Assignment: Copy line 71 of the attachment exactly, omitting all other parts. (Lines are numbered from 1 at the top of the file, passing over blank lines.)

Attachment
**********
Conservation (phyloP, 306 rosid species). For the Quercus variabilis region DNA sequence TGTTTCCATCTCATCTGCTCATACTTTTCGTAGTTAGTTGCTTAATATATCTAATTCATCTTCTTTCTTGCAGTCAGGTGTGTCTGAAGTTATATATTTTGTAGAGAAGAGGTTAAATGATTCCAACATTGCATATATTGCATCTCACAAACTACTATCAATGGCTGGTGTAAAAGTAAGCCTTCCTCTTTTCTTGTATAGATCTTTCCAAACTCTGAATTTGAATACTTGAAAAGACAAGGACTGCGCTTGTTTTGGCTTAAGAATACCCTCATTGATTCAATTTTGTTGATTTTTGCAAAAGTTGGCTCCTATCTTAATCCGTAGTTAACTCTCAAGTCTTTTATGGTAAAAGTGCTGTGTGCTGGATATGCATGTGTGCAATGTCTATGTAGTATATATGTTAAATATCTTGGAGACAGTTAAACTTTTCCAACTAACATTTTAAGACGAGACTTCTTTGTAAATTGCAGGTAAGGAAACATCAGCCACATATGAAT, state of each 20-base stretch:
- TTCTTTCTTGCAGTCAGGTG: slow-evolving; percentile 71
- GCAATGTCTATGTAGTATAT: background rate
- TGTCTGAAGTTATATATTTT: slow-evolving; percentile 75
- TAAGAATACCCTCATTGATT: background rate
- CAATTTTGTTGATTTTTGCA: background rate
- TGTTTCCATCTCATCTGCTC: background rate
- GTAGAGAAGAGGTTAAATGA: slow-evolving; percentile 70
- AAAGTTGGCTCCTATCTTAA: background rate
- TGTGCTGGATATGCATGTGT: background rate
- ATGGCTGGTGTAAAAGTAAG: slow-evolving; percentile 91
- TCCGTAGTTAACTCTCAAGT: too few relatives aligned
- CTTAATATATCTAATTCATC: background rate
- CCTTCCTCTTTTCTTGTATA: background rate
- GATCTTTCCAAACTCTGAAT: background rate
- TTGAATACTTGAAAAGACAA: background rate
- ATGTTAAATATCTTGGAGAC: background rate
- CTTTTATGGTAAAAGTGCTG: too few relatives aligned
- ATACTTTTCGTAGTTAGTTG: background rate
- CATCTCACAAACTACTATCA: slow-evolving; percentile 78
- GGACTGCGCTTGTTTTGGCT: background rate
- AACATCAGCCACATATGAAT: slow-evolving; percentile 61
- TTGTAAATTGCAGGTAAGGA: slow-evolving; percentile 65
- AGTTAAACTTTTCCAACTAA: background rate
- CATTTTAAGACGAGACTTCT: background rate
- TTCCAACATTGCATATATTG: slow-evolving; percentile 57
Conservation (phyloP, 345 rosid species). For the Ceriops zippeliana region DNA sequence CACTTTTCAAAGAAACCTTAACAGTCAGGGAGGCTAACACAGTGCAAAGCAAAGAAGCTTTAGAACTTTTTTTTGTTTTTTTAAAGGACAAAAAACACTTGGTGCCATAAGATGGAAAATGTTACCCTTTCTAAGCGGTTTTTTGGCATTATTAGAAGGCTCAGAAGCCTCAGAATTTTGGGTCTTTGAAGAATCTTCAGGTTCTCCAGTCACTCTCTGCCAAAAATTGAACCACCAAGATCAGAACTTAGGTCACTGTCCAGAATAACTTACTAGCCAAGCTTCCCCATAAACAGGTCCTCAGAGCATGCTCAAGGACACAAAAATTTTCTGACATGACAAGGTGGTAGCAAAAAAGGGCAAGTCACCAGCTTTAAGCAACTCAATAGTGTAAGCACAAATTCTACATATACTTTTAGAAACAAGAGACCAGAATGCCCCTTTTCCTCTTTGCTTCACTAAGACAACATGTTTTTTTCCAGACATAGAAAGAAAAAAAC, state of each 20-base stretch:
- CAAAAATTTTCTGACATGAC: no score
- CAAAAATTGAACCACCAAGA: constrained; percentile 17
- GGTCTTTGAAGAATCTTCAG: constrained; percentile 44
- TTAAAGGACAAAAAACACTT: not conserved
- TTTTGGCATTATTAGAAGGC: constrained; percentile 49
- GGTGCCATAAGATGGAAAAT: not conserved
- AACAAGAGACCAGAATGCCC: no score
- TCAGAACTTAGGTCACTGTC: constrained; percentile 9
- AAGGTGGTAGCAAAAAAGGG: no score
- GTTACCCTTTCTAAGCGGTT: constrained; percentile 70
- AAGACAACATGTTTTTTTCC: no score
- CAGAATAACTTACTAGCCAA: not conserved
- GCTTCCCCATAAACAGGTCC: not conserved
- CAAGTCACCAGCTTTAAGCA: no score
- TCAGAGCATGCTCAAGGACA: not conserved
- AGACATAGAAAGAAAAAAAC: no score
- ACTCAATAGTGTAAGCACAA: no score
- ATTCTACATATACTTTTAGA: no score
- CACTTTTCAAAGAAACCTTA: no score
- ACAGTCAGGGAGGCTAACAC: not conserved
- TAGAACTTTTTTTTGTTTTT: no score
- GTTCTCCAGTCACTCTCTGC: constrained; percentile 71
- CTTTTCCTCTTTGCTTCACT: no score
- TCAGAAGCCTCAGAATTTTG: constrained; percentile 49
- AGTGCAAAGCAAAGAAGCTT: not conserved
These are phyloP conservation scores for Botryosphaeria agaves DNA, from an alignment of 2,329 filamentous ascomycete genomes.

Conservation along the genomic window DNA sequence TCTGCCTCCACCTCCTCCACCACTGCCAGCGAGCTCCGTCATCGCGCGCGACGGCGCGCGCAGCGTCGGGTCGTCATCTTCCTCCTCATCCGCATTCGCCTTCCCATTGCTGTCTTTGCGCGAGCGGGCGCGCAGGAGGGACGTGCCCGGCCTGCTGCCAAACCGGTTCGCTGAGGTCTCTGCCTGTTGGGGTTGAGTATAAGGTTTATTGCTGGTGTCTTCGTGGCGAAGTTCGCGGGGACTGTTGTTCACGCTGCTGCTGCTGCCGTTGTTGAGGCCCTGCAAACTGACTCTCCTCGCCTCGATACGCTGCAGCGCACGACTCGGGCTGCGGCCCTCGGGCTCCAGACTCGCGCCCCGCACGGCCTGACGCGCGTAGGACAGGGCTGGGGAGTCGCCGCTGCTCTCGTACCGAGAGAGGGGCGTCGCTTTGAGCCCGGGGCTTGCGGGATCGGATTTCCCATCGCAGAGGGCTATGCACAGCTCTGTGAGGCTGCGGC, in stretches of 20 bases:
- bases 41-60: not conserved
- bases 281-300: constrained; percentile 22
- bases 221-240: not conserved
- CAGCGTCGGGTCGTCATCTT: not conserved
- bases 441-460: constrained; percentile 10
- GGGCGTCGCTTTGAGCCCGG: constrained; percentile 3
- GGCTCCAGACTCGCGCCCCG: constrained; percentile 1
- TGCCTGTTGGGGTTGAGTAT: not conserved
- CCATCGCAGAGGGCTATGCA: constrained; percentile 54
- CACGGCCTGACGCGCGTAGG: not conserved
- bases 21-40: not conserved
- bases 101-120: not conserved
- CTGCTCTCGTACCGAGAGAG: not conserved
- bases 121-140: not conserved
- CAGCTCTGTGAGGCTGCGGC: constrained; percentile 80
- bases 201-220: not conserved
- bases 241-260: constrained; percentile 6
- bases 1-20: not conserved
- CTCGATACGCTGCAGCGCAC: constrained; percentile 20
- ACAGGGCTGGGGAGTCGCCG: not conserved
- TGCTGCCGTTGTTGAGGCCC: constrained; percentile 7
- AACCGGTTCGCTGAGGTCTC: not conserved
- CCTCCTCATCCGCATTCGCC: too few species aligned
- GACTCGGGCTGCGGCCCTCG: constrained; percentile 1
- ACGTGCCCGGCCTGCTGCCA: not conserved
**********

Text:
- bases 241-260: constrained; percentile 6